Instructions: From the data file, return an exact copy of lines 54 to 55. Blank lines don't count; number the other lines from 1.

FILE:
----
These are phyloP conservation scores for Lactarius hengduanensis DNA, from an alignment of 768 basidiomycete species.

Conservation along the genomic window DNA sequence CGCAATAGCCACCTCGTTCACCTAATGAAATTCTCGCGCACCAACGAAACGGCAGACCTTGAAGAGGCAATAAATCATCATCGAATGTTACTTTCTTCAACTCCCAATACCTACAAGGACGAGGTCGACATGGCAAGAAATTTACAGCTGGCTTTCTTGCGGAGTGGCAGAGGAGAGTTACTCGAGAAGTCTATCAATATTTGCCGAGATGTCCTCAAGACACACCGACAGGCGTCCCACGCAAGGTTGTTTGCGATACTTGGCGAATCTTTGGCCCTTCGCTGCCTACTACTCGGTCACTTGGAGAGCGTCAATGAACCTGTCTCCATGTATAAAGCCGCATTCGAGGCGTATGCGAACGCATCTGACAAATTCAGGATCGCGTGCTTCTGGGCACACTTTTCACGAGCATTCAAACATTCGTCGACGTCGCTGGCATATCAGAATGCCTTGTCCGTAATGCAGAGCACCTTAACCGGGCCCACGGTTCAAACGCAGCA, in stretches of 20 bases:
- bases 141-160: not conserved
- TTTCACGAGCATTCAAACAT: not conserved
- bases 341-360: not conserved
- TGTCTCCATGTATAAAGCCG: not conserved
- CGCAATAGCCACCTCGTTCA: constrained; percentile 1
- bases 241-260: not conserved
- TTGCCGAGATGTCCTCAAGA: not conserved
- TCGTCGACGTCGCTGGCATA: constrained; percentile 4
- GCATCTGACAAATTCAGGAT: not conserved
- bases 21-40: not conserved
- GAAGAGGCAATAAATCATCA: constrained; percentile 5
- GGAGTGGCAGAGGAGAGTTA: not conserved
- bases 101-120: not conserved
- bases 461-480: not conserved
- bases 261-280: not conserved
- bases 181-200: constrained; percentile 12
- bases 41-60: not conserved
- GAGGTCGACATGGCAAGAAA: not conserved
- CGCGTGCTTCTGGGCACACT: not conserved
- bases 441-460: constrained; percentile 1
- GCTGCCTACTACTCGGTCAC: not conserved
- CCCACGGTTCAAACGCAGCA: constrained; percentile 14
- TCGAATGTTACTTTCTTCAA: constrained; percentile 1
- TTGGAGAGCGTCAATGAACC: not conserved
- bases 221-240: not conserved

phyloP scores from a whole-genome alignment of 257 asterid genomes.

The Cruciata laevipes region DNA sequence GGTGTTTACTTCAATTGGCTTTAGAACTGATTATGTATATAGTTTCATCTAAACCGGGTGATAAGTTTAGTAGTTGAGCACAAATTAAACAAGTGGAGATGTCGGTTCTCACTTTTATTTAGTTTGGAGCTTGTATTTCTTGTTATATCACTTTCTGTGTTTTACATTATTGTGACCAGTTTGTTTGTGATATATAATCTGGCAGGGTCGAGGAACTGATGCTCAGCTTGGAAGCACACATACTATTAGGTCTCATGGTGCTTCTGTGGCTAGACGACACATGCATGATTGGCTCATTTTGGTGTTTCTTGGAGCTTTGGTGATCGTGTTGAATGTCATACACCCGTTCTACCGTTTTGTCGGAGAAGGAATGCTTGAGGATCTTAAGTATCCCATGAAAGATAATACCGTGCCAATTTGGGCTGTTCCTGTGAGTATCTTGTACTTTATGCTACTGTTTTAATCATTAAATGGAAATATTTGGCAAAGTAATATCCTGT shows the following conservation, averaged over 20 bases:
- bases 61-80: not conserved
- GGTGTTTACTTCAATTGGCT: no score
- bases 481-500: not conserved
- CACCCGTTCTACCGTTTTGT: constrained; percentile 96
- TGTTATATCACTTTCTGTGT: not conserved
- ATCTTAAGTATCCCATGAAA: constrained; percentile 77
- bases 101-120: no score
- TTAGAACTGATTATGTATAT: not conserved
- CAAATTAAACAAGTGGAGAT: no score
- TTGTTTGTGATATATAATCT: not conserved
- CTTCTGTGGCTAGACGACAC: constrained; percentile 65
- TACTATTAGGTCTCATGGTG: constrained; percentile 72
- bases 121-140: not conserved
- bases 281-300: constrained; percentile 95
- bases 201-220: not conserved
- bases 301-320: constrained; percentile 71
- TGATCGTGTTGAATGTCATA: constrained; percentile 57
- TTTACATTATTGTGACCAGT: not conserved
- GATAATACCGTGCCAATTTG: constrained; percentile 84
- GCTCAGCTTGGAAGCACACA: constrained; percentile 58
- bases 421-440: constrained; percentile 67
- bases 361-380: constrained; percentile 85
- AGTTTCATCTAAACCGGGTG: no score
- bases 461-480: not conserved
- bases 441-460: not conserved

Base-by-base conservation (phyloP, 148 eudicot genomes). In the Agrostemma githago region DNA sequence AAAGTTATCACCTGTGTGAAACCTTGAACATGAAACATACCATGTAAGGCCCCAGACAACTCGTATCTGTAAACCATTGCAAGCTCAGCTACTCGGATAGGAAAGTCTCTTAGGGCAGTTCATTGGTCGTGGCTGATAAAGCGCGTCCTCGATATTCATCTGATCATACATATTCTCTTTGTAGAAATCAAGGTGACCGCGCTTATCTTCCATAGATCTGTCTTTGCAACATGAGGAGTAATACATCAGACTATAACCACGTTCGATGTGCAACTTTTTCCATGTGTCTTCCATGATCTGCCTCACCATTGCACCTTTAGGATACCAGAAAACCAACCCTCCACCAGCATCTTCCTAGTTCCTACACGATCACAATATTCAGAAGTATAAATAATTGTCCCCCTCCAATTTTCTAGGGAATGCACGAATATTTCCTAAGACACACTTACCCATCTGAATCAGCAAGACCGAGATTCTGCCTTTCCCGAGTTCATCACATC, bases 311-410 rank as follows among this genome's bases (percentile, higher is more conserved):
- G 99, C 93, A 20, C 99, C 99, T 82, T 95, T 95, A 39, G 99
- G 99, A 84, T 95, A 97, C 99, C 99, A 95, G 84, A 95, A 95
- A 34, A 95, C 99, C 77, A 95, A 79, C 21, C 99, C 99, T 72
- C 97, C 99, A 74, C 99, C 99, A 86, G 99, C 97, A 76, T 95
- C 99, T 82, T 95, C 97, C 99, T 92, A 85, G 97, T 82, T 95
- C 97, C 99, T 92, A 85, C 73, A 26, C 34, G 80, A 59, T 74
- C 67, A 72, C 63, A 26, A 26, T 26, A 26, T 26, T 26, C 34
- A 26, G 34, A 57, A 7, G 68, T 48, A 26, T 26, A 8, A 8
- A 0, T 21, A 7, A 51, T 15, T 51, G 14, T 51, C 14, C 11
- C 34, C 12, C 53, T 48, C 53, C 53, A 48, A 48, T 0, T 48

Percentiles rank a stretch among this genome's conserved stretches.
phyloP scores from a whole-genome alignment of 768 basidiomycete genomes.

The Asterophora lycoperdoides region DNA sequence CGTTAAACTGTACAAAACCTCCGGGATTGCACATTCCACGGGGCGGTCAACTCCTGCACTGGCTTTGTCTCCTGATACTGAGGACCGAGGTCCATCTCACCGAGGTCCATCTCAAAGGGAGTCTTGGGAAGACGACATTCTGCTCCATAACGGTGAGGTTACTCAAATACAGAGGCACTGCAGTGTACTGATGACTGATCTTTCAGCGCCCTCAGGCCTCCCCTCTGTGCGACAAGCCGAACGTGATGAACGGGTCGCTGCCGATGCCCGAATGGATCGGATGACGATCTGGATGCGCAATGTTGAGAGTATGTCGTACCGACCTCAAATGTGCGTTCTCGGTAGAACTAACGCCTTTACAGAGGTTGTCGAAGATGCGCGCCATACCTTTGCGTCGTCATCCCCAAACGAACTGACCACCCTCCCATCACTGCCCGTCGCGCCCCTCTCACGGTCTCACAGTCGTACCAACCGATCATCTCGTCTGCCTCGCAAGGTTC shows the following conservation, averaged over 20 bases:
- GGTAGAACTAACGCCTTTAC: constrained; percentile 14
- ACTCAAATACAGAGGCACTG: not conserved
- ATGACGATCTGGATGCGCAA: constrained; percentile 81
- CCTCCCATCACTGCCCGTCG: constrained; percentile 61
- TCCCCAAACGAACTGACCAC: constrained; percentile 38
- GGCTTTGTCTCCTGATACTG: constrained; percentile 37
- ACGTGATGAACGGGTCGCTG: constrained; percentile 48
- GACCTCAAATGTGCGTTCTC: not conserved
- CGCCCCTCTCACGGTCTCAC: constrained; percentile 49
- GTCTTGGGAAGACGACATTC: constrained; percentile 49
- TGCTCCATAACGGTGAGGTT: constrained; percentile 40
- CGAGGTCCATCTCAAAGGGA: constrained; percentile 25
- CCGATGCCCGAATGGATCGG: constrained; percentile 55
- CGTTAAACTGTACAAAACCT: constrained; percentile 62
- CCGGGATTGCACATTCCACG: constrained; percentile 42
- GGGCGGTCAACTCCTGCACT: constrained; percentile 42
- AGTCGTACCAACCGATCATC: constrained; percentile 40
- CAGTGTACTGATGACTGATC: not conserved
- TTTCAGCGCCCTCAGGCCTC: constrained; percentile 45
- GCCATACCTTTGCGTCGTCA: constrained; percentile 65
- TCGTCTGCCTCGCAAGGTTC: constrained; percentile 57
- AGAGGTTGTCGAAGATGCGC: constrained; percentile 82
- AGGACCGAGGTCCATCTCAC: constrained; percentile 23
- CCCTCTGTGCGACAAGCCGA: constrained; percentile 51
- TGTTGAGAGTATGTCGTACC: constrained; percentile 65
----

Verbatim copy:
- bases 441-460: not conserved

Base-by-base conservation (phyloP, 148 eudicot genomes). In the Agrostemma githago region DNA sequence AAAGTTATCACCTGTGTGAAACCTTGAACATGAAACATACCATGTAAGGCCCCAGACAACTCGTATCTGTAAACCATTGCAAGCTCAGCTACTCGGATAGGAAAGTCTCTTAGGGCAGTTCATTGGTCGTGGCTGATAAAGCGCGTCCTCGATATTCATCTGATCATACATATTCTCTTTGTAGAAATCAAGGTGACCGCGCTTATCTTCCATAGATCTGTCTTTGCAACATGAGGAGTAATACATCAGACTATAACCACGTTCGATGTGCAACTTTTTCCATGTGTCTTCCATGATCTGCCTCACCATTGCACCTTTAGGATACCAGAAAACCAACCCTCCACCAGCATCTTCCTAGTTCCTACACGATCACAATATTCAGAAGTATAAATAATTGTCCCCCTCCAATTTTCTAGGGAATGCACGAATATTTCCTAAGACACACTTACCCATCTGAATCAGCAAGACCGAGATTCTGCCTTTCCCGAGTTCATCACATC, bases 311-410 rank as follows among this genome's bases (percentile, higher is more conserved):